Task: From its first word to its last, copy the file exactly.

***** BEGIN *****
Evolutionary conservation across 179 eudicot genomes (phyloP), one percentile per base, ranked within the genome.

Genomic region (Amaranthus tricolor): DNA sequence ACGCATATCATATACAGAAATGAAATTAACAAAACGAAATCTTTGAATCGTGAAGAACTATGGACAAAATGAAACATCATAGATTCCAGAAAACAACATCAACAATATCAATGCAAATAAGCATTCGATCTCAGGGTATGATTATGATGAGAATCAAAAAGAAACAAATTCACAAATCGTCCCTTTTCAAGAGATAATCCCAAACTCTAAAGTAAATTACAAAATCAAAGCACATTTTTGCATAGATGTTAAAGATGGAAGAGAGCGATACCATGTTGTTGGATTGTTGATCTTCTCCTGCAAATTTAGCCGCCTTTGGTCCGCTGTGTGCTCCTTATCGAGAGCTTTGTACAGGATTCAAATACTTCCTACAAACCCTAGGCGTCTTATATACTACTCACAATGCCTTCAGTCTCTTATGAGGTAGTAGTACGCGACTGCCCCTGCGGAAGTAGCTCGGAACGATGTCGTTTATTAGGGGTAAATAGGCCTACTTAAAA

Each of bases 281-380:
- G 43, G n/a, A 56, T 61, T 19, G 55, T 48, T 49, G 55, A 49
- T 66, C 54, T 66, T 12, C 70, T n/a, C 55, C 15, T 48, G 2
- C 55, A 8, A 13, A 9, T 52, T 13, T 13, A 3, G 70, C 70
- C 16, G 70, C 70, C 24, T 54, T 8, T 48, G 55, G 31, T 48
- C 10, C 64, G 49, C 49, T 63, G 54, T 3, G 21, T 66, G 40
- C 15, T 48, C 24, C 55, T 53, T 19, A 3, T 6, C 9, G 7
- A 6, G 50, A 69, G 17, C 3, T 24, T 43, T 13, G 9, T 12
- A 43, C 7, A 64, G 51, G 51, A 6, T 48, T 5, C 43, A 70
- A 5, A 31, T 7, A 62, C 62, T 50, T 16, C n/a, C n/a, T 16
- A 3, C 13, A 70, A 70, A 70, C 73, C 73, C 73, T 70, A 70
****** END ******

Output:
Evolutionary conservation across 179 eudicot genomes (phyloP), one percentile per base, ranked within the genome.

Genomic region (Amaranthus tricolor): DNA sequence ACGCATATCATATACAGAAATGAAATTAACAAAACGAAATCTTTGAATCGTGAAGAACTATGGACAAAATGAAACATCATAGATTCCAGAAAACAACATCAACAATATCAATGCAAATAAGCATTCGATCTCAGGGTATGATTATGATGAGAATCAAAAAGAAACAAATTCACAAATCGTCCCTTTTCAAGAGATAATCCCAAACTCTAAAGTAAATTACAAAATCAAAGCACATTTTTGCATAGATGTTAAAGATGGAAGAGAGCGATACCATGTTGTTGGATTGTTGATCTTCTCCTGCAAATTTAGCCGCCTTTGGTCCGCTGTGTGCTCCTTATCGAGAGCTTTGTACAGGATTCAAATACTTCCTACAAACCCTAGGCGTCTTATATACTACTCACAATGCCTTCAGTCTCTTATGAGGTAGTAGTACGCGACTGCCCCTGCGGAAGTAGCTCGGAACGATGTCGTTTATTAGGGGTAAATAGGCCTACTTAAAA

Each of bases 281-380:
- G 43, G n/a, A 56, T 61, T 19, G 55, T 48, T 49, G 55, A 49
- T 66, C 54, T 66, T 12, C 70, T n/a, C 55, C 15, T 48, G 2
- C 55, A 8, A 13, A 9, T 52, T 13, T 13, A 3, G 70, C 70
- C 16, G 70, C 70, C 24, T 54, T 8, T 48, G 55, G 31, T 48
- C 10, C 64, G 49, C 49, T 63, G 54, T 3, G 21, T 66, G 40
- C 15, T 48, C 24, C 55, T 53, T 19, A 3, T 6, C 9, G 7
- A 6, G 50, A 69, G 17, C 3, T 24, T 43, T 13, G 9, T 12
- A 43, C 7, A 64, G 51, G 51, A 6, T 48, T 5, C 43, A 70
- A 5, A 31, T 7, A 62, C 62, T 50, T 16, C n/a, C n/a, T 16
- A 3, C 13, A 70, A 70, A 70, C 73, C 73, C 73, T 70, A 70